The Court of Justice of the Andean Community, a supranational body with competence to ensure compliance with Andean regulations, their uniform application and interpretation in the member countries, in the exercise of its power to interpret Decision 486 of the Andean Community, has repeatedly defined the figure of a renowned trademark or also known as highly renowned. Thus, it has expressly said that: "The notorious trademark regulated in Decision 486, which we can call an Andean notorious trademark, is that which is notorious in any member country of the Andean Community (...). The renowned trademark, for its part, is not regulated in Decision 486, but due to its nature, it receives special protection in all four member countries. "1 Departing from the interpretation of the Andean Court, the National Service of Intellectual Rights (SENADI), in an appeal resolution, expressly ignored the existence of this figure, arguing that it is not specifically provided for in the Andean regulations.
The renowned trademark, whose special protection has been repeatedly recognized by the Court of Justice of the Andean Community, presupposes its knowledge by not only the specific consumers of the product or service in question, but that this level of knowledge is extended to the general public, even to those who do not consume the products or services protected by the trademark. The special protection on this type of trademarks seeks to prevent third parties' illicit use of the prestige they possess.
An example of the special protection that the Andean regime grants to highly renowned trademarks is shown in the evidentiary field. Thus, it has been expressly established through numerous preliminary rulings that the renowned trademark does not need to be proven, since it is comparable to what is commonly known as a well-known fact.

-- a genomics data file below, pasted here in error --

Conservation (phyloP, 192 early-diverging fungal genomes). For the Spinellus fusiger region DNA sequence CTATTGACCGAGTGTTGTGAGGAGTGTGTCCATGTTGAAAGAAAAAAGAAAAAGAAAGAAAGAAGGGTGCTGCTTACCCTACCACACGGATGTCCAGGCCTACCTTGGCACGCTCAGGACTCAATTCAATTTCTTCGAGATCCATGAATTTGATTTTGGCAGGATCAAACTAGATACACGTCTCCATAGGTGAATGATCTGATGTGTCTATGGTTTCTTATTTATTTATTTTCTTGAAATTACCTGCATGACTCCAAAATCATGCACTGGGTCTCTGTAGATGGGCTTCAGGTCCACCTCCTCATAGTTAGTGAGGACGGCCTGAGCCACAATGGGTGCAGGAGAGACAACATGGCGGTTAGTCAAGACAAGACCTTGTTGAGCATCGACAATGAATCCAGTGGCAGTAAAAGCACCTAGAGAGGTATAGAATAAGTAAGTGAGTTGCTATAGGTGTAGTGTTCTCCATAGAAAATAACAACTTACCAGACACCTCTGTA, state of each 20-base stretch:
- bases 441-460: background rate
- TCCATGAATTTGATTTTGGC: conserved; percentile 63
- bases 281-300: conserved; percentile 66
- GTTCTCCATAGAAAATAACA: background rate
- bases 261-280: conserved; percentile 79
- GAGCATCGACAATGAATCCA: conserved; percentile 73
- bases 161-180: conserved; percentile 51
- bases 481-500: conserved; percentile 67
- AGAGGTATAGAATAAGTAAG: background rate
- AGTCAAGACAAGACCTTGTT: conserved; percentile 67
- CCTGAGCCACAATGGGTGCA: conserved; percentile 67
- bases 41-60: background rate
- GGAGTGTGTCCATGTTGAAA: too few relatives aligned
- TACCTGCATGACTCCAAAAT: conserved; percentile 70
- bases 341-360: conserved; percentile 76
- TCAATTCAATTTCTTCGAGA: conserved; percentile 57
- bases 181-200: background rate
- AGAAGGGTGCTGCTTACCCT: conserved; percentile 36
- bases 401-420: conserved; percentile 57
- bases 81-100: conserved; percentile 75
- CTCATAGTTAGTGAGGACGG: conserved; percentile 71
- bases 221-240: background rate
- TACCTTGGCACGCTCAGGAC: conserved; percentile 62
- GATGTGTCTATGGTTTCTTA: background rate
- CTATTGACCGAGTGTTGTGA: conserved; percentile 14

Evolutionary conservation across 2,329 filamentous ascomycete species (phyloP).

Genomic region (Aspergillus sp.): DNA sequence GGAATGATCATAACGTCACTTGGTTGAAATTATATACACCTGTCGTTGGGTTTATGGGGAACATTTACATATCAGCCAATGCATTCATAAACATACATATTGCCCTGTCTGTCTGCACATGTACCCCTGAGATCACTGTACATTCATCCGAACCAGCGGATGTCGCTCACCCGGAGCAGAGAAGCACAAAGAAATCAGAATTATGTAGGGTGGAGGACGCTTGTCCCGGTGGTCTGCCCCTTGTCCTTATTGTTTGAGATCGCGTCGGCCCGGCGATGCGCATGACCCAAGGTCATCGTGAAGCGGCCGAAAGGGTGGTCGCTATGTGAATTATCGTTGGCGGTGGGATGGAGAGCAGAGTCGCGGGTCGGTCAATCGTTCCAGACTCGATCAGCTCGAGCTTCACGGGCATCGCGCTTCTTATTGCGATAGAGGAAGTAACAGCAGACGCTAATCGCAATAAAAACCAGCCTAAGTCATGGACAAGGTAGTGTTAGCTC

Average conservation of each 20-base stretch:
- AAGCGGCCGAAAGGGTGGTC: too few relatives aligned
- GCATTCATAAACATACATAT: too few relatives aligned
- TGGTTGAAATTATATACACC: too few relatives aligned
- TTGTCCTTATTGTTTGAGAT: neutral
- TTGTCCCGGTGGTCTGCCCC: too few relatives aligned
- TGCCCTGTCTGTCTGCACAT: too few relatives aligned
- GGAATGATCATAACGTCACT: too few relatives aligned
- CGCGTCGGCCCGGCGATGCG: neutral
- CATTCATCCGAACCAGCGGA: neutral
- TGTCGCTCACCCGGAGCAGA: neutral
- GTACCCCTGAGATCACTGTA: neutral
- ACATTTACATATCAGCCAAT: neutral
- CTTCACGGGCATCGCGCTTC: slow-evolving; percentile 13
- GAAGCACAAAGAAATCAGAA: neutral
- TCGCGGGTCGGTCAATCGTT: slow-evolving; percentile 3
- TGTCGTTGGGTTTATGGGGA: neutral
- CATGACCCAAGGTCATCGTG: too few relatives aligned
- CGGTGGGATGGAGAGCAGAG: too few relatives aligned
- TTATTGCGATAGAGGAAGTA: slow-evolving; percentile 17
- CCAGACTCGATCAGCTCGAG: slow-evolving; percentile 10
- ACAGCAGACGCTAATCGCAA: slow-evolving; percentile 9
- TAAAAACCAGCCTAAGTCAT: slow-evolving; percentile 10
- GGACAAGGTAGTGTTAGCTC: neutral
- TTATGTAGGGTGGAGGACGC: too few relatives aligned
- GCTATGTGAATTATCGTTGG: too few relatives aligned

Although this special protection is not expressly regulated in Decision 486 of the Andean Community or in the Organic Code of the Social Economy of Knowledge, Creativity and Innovation, as it has been expressly recognized by the Court of Justice of the Andean Community, through preliminary rulings, it forms an integral part of the Andean community law, to which Ecuador is subject to.
In the case at hand, a person applied for the registration of the trademark PIZZAS DEL VALLE2, to protect the services of bars, cafes, restaurants, catering (international class 43 services). Against this request, a third party, owner of the DEL VALLE trademark, filed an opposition based on the similarities between the signs and the renowned nature of its trademark. In first instance, SENADI just focused on comparing products and services, and concluded that the trademark applied for was registrable. There was no pronouncement on the highly renowned name argued by the opponent.
The opponent filed an appeal in which, among other arguments, he insisted on the absence of a pronouncement on the argument of the highly renowned trademark. On this issue, SENADI pointed out: "As for the appellant's allegation regarding the highly renowned DEL VALLE trademarks, Community legislation does not recognize the existence of this figure, but only that of notoriety (...)"3 Within the same decision, it also pointed out that: "this Court denotes the fact that once the file has been reviewed, it has not been verified that the holder has provided sufficient material to verify the veracity of his statements in accordance with the factors stipulated in the regulations, having only limited itself to pointing out that said trademarks are easily recognized by the general consumer. "
The aforementioned Resolution is contrary to the Andean regulations and specifically to the binding preliminary rulings of the Court of Justice of the Andean Community regarding the protection of trademarks in the member countries.
This type of decision confirms the need for the intellectual property offices of the member countries to implement permanent updating programs on the development of Andean community law. This would not only avoid damage to users due to an erroneous interpretation of the regulations and lack of application of binding rulings, but it would also raise the level of the decisions issued, so that, in addition to solving a conflict, they become a source of reference, for lawyers and users on intellectual property issues.
1 Preliminary ruling 07-IP-2020 of May 8, 2020.
2 Procedure SENADI-2018-61769 of August 29, 2018.
3 Resolution No. OCDI-2020-1042 of December 23, 2020.
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